When it comes to funding your small business, you have more options than ever before. You can go through a traditional route, such as applying for a bank loan or an SBA loan. You can turn to online-only alternative lenders, or apply for a specific-use loan through an avenue like equipment financing. Or, you can finance your business using a credit card.

You heard that right: a business credit card can be an effective way to finance your business.

You wouldn't be alone, either; credit cards are the third most popular form of small business funding. Business credit cards are especially popular in the startup phase of a company, and they can be incredibly useful in getting your business off the ground.

But we know that many consumers run into trouble when it comes to credit card usage--how can you be sure you won't misuse your credit card as a business owner?

Here is everything you need to know about successfully funding your business with a credit card.

Why should I finance my small business with a credit card?

First things first: why should you finance your small business with a credit card, anyway

Truth be told, maybe you should, but maybe you shouldn't. Before you decide what financing option is right for you and your business, you need to evaluate how much financing you need, how much you can afford to pay back and when, and how it's going to help grow your business.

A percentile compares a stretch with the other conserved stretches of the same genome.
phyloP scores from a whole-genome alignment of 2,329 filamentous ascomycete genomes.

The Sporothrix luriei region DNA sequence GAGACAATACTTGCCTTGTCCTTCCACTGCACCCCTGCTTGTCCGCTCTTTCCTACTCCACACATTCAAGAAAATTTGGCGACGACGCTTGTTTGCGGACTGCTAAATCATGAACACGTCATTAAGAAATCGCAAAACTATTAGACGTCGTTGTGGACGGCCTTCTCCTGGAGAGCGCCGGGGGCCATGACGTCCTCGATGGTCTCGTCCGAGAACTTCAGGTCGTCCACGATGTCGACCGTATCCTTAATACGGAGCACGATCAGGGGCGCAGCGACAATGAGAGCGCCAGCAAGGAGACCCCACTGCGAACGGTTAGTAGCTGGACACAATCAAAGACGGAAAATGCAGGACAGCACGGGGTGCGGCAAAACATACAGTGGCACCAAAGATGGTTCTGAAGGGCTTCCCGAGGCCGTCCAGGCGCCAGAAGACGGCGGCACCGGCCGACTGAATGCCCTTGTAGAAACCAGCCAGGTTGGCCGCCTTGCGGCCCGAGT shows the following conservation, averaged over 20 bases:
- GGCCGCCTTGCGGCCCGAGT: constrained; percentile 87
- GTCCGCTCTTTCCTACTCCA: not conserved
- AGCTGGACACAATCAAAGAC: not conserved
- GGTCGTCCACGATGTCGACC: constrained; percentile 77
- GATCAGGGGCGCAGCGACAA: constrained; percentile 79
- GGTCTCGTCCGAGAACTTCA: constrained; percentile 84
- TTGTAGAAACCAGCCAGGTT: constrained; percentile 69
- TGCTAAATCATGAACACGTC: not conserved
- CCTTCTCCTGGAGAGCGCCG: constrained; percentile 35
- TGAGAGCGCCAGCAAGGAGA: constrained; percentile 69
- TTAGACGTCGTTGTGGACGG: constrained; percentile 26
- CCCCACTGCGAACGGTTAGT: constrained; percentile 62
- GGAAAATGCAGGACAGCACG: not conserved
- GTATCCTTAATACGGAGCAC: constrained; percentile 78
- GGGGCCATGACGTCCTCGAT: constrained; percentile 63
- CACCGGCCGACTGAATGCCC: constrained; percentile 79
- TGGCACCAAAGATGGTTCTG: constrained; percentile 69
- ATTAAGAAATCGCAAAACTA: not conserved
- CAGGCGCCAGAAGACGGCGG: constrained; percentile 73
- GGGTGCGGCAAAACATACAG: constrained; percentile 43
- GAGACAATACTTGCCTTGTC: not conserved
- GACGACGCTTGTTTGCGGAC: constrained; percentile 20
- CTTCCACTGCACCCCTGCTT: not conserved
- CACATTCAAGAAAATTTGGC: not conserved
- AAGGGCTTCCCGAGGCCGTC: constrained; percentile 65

A business credit card is an excellent financing option for new small business owners who may not have access to other forms of funding. Credit cards can work as a provider of short-term financing; after your billing cycle is up, you typically have around 30 days to make your payment (though this may depend on your specific credit card issuer), i.e. pay back the amount you spent. You will also always have access to your line of credit--no need to keep reapplying each time you want to finance something with your credit card. As long as you don't hit your credit limit, there's capital at your disposal.

Additionally, taking out a business credit card, using it regularly, and paying off your balance each month is a great way to build business credit. This will help make it easier to qualify for more serious financing down the line.

But, of course, financing a business using a credit card is not without its risk. Read on for more information on what it means to use credit cards to fund your small business.

Understand what's at risk--because it's not just your business.

You can use either a business credit card or a personal credit card to finance your business. However, regardless of which kind of card you use, you must remember who's responsible if something goes wrong--the business owner, AKA you.

While your business and personal expenses will be treated differently come tax time, as the owner of the business, you're still going to be held liable for your business' finances. Business credit cards also tend to require a personal guarantee, which inevitably intertwines your business and personal finances.